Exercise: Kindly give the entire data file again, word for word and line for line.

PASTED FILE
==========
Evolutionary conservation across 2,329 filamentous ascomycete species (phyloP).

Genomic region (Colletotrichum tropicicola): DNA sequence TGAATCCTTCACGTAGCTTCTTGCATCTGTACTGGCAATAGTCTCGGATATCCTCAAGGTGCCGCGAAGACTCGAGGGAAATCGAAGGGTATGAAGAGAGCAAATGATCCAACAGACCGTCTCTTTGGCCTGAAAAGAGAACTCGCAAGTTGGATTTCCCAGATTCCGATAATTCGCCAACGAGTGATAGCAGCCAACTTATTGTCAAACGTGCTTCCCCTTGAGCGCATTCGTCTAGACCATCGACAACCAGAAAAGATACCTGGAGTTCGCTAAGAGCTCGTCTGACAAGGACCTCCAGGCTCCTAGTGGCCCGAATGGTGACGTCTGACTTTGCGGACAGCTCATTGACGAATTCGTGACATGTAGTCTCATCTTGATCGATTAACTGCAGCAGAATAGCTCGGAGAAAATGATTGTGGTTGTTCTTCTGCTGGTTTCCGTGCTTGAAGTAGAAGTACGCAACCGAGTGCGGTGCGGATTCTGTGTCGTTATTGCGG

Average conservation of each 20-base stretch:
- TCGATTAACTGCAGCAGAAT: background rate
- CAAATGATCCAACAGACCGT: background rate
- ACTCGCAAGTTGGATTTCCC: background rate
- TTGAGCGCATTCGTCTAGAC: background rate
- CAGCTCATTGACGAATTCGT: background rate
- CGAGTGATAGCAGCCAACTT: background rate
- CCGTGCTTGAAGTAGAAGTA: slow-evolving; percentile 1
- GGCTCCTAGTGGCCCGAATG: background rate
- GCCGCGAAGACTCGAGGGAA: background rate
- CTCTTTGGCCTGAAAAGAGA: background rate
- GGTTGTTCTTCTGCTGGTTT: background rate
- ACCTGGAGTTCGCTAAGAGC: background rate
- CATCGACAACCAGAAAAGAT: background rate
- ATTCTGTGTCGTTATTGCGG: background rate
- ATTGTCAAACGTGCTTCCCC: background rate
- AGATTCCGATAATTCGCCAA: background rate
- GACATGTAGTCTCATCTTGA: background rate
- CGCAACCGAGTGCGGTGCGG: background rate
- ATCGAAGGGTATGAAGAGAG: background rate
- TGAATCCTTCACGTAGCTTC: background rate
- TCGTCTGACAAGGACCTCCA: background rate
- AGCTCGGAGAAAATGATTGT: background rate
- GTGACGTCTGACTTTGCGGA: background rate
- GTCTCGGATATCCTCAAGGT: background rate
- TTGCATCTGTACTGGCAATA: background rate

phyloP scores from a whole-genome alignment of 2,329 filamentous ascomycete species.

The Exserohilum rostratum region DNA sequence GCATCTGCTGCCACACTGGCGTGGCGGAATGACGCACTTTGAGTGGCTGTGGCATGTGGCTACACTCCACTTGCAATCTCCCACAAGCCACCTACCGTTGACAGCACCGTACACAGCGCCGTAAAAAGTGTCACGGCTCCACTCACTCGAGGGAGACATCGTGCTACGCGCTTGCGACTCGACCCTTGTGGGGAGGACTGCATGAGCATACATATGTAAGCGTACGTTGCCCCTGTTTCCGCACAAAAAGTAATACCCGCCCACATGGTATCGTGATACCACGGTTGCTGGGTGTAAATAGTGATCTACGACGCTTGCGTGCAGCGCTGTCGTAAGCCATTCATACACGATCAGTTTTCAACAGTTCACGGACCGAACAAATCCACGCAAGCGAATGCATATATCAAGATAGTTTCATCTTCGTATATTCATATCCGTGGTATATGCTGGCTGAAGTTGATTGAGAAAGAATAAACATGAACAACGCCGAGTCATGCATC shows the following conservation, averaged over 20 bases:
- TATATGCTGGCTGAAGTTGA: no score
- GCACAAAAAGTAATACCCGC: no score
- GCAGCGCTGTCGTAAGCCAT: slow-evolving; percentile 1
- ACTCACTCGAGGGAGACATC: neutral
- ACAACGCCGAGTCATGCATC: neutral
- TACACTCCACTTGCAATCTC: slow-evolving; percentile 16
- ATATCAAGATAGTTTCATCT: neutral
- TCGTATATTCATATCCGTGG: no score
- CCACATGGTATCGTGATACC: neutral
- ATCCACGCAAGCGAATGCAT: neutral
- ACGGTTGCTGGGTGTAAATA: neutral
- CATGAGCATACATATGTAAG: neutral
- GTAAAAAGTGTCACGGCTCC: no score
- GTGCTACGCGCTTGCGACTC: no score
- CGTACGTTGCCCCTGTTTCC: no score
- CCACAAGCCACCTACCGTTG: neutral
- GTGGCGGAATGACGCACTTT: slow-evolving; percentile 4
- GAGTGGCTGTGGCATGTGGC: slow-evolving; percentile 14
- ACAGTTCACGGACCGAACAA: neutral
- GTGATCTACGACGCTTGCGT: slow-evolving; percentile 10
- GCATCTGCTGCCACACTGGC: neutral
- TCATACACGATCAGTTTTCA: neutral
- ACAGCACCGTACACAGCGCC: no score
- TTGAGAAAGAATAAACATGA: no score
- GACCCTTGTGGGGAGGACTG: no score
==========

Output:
Evolutionary conservation across 2,329 filamentous ascomycete species (phyloP).

Genomic region (Colletotrichum tropicicola): DNA sequence TGAATCCTTCACGTAGCTTCTTGCATCTGTACTGGCAATAGTCTCGGATATCCTCAAGGTGCCGCGAAGACTCGAGGGAAATCGAAGGGTATGAAGAGAGCAAATGATCCAACAGACCGTCTCTTTGGCCTGAAAAGAGAACTCGCAAGTTGGATTTCCCAGATTCCGATAATTCGCCAACGAGTGATAGCAGCCAACTTATTGTCAAACGTGCTTCCCCTTGAGCGCATTCGTCTAGACCATCGACAACCAGAAAAGATACCTGGAGTTCGCTAAGAGCTCGTCTGACAAGGACCTCCAGGCTCCTAGTGGCCCGAATGGTGACGTCTGACTTTGCGGACAGCTCATTGACGAATTCGTGACATGTAGTCTCATCTTGATCGATTAACTGCAGCAGAATAGCTCGGAGAAAATGATTGTGGTTGTTCTTCTGCTGGTTTCCGTGCTTGAAGTAGAAGTACGCAACCGAGTGCGGTGCGGATTCTGTGTCGTTATTGCGG

Average conservation of each 20-base stretch:
- TCGATTAACTGCAGCAGAAT: background rate
- CAAATGATCCAACAGACCGT: background rate
- ACTCGCAAGTTGGATTTCCC: background rate
- TTGAGCGCATTCGTCTAGAC: background rate
- CAGCTCATTGACGAATTCGT: background rate
- CGAGTGATAGCAGCCAACTT: background rate
- CCGTGCTTGAAGTAGAAGTA: slow-evolving; percentile 1
- GGCTCCTAGTGGCCCGAATG: background rate
- GCCGCGAAGACTCGAGGGAA: background rate
- CTCTTTGGCCTGAAAAGAGA: background rate
- GGTTGTTCTTCTGCTGGTTT: background rate
- ACCTGGAGTTCGCTAAGAGC: background rate
- CATCGACAACCAGAAAAGAT: background rate
- ATTCTGTGTCGTTATTGCGG: background rate
- ATTGTCAAACGTGCTTCCCC: background rate
- AGATTCCGATAATTCGCCAA: background rate
- GACATGTAGTCTCATCTTGA: background rate
- CGCAACCGAGTGCGGTGCGG: background rate
- ATCGAAGGGTATGAAGAGAG: background rate
- TGAATCCTTCACGTAGCTTC: background rate
- TCGTCTGACAAGGACCTCCA: background rate
- AGCTCGGAGAAAATGATTGT: background rate
- GTGACGTCTGACTTTGCGGA: background rate
- GTCTCGGATATCCTCAAGGT: background rate
- TTGCATCTGTACTGGCAATA: background rate

phyloP scores from a whole-genome alignment of 2,329 filamentous ascomycete species.

The Exserohilum rostratum region DNA sequence GCATCTGCTGCCACACTGGCGTGGCGGAATGACGCACTTTGAGTGGCTGTGGCATGTGGCTACACTCCACTTGCAATCTCCCACAAGCCACCTACCGTTGACAGCACCGTACACAGCGCCGTAAAAAGTGTCACGGCTCCACTCACTCGAGGGAGACATCGTGCTACGCGCTTGCGACTCGACCCTTGTGGGGAGGACTGCATGAGCATACATATGTAAGCGTACGTTGCCCCTGTTTCCGCACAAAAAGTAATACCCGCCCACATGGTATCGTGATACCACGGTTGCTGGGTGTAAATAGTGATCTACGACGCTTGCGTGCAGCGCTGTCGTAAGCCATTCATACACGATCAGTTTTCAACAGTTCACGGACCGAACAAATCCACGCAAGCGAATGCATATATCAAGATAGTTTCATCTTCGTATATTCATATCCGTGGTATATGCTGGCTGAAGTTGATTGAGAAAGAATAAACATGAACAACGCCGAGTCATGCATC shows the following conservation, averaged over 20 bases:
- TATATGCTGGCTGAAGTTGA: no score
- GCACAAAAAGTAATACCCGC: no score
- GCAGCGCTGTCGTAAGCCAT: slow-evolving; percentile 1
- ACTCACTCGAGGGAGACATC: neutral
- ACAACGCCGAGTCATGCATC: neutral
- TACACTCCACTTGCAATCTC: slow-evolving; percentile 16
- ATATCAAGATAGTTTCATCT: neutral
- TCGTATATTCATATCCGTGG: no score
- CCACATGGTATCGTGATACC: neutral
- ATCCACGCAAGCGAATGCAT: neutral
- ACGGTTGCTGGGTGTAAATA: neutral
- CATGAGCATACATATGTAAG: neutral
- GTAAAAAGTGTCACGGCTCC: no score
- GTGCTACGCGCTTGCGACTC: no score
- CGTACGTTGCCCCTGTTTCC: no score
- CCACAAGCCACCTACCGTTG: neutral
- GTGGCGGAATGACGCACTTT: slow-evolving; percentile 4
- GAGTGGCTGTGGCATGTGGC: slow-evolving; percentile 14
- ACAGTTCACGGACCGAACAA: neutral
- GTGATCTACGACGCTTGCGT: slow-evolving; percentile 10
- GCATCTGCTGCCACACTGGC: neutral
- TCATACACGATCAGTTTTCA: neutral
- ACAGCACCGTACACAGCGCC: no score
- TTGAGAAAGAATAAACATGA: no score
- GACCCTTGTGGGGAGGACTG: no score